IKEA is making investments into its climate positivity commitments, and the strategy is an interesting one. FastCompany reports that Ikea’s parent company, Ingka Group, purchased 11,000 acres of forest in the state of Georgia from the non-profit group Conservation Fund.
The goal, rather than use the land for timber for its wooden home furnishings, is to protect the local ecosystem.
This is part of the company’s strategy to be climate positive by 2030, which includes things like investing in trees to remove carbon dioxide pollution from the atmosphere. It also means reducing emissions in its supply chain by using EVs, renewable energy, upcycling and recycling furniture, etc. The purpose of Ingka Group and the Conservation Fund buying up large swaths of land comes down to preventing further divisions and breakups of the land, which, when broken into smaller and smaller pieces, disrupt the ecosystem and local species.
However, even though Ikea has purchased this land for conservation purposes, it also has the ability to source timber from the land. A company spokesperson has said that “no significant amount” of wood is used from the forest’s trees, and that the annual growth of the forest is higher than the amount of timber harvested.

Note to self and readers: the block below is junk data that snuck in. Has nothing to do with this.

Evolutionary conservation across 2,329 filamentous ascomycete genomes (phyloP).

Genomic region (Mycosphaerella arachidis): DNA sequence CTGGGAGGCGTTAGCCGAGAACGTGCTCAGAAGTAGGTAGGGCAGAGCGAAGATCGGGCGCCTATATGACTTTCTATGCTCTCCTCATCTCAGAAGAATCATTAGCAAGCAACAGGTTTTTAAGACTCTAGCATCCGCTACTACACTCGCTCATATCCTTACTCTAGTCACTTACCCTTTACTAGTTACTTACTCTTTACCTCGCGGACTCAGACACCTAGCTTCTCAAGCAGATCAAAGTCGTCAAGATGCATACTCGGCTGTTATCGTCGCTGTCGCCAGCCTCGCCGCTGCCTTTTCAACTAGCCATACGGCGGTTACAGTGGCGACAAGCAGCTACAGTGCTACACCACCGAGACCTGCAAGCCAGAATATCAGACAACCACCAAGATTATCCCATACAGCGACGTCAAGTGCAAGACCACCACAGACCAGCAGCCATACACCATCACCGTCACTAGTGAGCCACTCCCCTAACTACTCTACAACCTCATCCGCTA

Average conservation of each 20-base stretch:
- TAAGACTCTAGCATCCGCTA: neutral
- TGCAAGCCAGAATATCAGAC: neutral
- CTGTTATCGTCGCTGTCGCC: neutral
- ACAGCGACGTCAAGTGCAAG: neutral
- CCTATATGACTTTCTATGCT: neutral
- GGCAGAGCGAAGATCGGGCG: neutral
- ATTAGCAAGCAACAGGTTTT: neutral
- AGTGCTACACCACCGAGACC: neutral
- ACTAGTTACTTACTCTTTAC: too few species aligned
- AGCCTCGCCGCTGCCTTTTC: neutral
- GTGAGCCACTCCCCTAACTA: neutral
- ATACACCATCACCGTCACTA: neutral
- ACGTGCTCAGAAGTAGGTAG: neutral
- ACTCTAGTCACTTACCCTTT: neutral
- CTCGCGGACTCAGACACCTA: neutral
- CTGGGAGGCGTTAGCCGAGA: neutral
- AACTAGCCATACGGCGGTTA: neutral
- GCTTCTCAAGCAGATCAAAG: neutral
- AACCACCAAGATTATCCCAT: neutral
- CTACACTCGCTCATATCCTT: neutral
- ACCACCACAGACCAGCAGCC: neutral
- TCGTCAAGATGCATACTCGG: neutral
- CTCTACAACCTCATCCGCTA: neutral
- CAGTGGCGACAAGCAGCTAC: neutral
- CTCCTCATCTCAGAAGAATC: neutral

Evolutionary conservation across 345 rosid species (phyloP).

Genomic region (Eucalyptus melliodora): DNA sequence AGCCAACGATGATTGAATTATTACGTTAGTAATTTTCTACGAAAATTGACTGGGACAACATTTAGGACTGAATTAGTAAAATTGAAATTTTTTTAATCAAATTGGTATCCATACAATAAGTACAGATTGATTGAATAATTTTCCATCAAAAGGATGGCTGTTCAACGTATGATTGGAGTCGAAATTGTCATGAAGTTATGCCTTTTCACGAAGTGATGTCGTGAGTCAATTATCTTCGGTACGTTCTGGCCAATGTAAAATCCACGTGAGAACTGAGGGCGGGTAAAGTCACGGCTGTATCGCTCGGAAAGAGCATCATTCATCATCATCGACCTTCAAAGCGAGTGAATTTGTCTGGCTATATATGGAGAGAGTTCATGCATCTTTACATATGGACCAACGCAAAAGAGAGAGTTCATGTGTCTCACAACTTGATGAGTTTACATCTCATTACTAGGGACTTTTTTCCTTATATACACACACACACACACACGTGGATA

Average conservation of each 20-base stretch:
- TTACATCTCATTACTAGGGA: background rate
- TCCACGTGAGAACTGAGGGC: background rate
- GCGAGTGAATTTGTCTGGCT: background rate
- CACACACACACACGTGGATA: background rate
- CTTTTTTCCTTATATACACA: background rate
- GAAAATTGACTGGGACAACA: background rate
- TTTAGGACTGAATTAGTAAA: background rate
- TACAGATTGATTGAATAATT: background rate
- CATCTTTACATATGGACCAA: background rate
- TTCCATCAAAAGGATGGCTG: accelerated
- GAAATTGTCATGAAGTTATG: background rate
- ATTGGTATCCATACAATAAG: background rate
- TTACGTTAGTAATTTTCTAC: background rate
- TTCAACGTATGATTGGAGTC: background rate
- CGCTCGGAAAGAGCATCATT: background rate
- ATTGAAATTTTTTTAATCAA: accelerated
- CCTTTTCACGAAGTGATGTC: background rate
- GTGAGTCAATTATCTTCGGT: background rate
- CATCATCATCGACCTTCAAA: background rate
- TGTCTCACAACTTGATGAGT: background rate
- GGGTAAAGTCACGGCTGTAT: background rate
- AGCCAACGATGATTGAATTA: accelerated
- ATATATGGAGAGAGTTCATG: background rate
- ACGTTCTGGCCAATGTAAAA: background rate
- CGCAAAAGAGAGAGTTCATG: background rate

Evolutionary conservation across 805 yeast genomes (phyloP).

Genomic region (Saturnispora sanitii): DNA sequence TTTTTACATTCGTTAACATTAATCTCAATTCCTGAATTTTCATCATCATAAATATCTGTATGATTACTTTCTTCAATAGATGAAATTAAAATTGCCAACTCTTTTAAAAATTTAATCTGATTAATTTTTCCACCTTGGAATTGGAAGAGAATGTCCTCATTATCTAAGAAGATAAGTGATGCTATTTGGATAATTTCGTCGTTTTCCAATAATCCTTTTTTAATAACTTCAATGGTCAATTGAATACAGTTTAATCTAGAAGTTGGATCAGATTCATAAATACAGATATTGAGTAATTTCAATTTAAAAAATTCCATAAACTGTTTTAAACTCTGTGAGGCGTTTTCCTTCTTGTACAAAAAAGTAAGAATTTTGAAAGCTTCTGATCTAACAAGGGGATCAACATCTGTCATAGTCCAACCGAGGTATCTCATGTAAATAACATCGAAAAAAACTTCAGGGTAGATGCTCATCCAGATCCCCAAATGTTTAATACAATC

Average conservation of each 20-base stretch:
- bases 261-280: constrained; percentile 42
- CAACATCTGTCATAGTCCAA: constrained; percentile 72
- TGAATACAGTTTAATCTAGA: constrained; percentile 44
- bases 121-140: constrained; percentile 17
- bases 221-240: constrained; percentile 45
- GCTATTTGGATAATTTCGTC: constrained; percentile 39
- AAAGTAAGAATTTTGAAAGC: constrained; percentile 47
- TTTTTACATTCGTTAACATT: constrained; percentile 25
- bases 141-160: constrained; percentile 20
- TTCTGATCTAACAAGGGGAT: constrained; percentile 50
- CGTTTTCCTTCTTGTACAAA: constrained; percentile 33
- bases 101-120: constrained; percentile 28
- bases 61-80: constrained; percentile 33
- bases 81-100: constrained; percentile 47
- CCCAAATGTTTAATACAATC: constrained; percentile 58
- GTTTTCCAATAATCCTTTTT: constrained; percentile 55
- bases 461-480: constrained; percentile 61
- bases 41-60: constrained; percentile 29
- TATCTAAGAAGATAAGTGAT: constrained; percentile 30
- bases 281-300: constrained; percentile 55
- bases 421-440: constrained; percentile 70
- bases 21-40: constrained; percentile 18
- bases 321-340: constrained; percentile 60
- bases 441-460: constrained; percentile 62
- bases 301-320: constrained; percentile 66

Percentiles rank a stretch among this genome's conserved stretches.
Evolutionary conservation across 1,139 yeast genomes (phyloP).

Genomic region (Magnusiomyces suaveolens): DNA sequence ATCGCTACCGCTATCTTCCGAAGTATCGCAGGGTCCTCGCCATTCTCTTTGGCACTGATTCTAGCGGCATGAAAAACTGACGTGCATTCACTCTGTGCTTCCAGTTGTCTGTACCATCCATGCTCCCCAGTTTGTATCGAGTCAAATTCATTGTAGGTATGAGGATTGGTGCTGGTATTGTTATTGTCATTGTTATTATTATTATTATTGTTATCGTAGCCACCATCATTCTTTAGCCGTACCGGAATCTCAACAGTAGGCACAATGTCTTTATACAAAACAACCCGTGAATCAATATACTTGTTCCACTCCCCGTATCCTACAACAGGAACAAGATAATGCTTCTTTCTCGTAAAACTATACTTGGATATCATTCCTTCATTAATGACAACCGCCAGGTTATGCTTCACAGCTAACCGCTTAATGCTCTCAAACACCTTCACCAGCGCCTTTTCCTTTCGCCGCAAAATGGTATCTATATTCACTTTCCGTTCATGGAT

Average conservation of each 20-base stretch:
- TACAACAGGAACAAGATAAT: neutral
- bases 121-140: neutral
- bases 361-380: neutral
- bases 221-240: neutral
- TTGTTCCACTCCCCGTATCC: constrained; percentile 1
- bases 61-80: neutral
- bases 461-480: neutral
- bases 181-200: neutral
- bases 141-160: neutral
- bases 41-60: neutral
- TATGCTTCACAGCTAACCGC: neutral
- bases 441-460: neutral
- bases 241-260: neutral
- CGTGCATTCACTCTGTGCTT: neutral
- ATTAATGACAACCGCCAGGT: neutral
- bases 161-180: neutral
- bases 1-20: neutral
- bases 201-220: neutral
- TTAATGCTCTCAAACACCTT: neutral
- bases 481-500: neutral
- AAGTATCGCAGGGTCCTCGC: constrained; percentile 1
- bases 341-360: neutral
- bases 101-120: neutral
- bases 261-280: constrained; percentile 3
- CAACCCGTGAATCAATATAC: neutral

Ingka Group now owns 136,000 acres of forest in five U.S. states, though IKEA remains the largest consumer of wood in the world, a number that has doubled in the last decade – and 2020 wasn’t all improvements to IKEA’s conservation mission. In fact, in the summer of 2020, IKEA fell into the spotlight for sourcing illegal timber in eastern Europe.
On this MarketScale industry update, hosts Daniel Litwin and Tyler Kern discuss the tension between the company’s stated goals and its recent Ukrainian controversy, what it takes for companies to truly enact change instead of giving empty promises, and more.
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